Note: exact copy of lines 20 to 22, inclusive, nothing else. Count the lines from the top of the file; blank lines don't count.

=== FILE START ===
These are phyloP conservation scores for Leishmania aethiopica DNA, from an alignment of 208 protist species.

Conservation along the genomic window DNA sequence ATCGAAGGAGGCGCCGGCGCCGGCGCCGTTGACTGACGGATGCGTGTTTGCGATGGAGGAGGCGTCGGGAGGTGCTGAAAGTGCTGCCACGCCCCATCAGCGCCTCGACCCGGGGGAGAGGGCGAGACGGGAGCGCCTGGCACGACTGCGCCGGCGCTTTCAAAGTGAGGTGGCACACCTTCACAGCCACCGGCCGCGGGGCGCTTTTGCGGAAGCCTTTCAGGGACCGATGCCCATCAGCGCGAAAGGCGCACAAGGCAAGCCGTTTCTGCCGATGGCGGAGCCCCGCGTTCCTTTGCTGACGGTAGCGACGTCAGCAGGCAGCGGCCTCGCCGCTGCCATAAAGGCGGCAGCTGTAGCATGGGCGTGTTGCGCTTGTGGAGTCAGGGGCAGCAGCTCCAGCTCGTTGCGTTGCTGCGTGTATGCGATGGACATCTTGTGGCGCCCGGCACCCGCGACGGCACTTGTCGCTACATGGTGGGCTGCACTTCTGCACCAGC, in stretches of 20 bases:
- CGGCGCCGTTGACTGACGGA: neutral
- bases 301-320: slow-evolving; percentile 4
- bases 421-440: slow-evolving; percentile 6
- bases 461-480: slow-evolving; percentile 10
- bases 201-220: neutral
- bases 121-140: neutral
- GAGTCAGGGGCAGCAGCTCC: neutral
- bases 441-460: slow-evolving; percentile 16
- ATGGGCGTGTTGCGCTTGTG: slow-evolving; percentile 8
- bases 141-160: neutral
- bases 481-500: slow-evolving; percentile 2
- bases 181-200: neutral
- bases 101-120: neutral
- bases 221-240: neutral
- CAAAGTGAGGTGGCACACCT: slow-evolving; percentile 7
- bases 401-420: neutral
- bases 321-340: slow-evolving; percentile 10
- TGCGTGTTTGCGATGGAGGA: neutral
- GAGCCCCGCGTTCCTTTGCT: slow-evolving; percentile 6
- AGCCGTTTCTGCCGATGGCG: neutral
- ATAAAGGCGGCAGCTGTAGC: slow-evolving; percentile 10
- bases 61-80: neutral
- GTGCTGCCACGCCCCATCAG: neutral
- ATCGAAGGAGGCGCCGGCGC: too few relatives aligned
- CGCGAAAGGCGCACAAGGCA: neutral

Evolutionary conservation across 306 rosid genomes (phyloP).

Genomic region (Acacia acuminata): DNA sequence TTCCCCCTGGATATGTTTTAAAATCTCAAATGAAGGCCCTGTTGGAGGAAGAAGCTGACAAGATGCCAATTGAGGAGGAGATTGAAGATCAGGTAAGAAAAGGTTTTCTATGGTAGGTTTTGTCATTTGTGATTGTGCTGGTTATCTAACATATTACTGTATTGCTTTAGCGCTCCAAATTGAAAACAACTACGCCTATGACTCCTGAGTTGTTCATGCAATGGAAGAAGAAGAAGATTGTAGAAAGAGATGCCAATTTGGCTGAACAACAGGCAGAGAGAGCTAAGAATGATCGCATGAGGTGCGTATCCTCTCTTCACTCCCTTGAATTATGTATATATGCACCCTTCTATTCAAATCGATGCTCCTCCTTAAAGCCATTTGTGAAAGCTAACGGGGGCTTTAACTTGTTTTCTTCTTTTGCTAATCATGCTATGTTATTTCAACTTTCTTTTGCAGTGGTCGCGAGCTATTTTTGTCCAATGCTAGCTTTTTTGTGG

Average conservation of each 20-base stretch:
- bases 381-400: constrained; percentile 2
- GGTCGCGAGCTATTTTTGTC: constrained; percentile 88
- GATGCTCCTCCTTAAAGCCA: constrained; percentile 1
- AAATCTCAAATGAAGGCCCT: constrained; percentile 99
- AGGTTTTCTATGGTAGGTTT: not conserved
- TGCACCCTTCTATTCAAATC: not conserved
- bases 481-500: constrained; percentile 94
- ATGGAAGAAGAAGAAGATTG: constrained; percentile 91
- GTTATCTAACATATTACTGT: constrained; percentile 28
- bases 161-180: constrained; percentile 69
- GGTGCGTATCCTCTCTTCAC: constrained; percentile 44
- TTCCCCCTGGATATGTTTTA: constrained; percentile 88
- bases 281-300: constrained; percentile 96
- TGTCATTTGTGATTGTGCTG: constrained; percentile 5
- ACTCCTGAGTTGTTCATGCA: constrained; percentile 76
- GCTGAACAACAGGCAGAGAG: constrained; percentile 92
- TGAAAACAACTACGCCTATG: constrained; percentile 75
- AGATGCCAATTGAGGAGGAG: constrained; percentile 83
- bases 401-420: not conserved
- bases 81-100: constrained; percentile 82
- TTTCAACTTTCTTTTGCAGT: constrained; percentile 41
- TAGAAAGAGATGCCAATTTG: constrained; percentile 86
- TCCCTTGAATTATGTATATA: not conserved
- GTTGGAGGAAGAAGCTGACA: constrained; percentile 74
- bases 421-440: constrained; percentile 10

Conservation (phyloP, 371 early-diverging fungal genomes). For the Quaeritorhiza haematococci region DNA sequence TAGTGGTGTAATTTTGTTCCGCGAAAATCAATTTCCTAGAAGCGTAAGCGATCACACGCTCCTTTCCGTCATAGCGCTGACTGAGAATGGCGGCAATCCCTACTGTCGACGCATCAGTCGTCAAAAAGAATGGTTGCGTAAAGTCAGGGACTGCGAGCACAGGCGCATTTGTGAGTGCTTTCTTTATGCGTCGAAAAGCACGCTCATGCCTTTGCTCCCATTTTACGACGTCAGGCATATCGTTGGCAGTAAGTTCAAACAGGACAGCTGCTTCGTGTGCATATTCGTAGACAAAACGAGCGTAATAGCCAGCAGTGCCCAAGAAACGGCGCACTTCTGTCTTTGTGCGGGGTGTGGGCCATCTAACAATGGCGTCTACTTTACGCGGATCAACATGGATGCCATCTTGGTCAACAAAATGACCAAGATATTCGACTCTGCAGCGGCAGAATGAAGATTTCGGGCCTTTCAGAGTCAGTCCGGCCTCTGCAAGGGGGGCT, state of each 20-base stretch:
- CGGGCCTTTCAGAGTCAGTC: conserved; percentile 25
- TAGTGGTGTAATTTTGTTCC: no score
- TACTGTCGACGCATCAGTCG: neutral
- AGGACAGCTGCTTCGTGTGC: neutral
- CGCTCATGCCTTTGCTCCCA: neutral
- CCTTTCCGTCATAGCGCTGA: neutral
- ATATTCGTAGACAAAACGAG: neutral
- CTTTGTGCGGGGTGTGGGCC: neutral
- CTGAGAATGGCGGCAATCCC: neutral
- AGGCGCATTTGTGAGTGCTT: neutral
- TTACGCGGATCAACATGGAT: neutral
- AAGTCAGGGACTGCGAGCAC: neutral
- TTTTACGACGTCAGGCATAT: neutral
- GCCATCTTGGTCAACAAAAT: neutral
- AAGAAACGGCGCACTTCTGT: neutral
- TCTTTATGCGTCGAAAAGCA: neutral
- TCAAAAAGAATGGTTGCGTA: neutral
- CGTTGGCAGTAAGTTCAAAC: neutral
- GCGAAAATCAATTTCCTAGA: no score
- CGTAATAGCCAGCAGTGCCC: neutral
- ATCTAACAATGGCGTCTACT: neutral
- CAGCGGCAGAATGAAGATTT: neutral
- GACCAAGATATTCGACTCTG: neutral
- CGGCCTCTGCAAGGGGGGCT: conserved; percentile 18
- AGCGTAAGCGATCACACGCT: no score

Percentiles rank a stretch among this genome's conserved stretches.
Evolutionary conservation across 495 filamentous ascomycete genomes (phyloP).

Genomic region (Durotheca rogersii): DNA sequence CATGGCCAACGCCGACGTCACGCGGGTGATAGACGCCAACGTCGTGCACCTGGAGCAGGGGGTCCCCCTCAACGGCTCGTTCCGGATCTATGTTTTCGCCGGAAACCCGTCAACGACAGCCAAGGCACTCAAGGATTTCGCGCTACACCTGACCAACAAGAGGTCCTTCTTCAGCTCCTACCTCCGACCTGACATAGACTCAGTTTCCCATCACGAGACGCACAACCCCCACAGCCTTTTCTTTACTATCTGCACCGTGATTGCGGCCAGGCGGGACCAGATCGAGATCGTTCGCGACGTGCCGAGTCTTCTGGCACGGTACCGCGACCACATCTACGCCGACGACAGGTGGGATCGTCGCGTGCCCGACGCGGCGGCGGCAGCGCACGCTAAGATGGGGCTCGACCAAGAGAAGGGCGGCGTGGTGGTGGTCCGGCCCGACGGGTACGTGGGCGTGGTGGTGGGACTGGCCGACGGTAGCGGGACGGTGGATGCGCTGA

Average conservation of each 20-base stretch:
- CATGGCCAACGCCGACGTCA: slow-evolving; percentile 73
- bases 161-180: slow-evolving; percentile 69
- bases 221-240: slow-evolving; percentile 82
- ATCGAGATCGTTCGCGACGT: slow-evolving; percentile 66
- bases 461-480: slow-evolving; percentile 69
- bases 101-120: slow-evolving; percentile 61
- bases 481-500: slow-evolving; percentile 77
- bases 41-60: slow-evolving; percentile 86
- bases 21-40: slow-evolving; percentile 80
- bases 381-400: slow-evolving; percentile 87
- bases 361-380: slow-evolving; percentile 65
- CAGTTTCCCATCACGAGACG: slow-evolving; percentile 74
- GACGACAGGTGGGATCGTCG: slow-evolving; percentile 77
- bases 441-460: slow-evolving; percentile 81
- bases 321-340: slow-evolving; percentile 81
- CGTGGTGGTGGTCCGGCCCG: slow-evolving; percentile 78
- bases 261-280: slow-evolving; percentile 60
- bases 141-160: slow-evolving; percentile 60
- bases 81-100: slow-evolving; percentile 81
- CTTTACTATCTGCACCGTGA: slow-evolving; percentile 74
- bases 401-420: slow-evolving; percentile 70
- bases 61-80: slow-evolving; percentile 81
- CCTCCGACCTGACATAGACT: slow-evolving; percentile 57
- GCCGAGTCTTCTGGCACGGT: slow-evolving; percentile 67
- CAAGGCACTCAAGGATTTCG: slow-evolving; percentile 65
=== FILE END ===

- TGCGTGTTTGCGATGGAGGA: neutral
- GAGCCCCGCGTTCCTTTGCT: slow-evolving; percentile 6
- AGCCGTTTCTGCCGATGGCG: neutral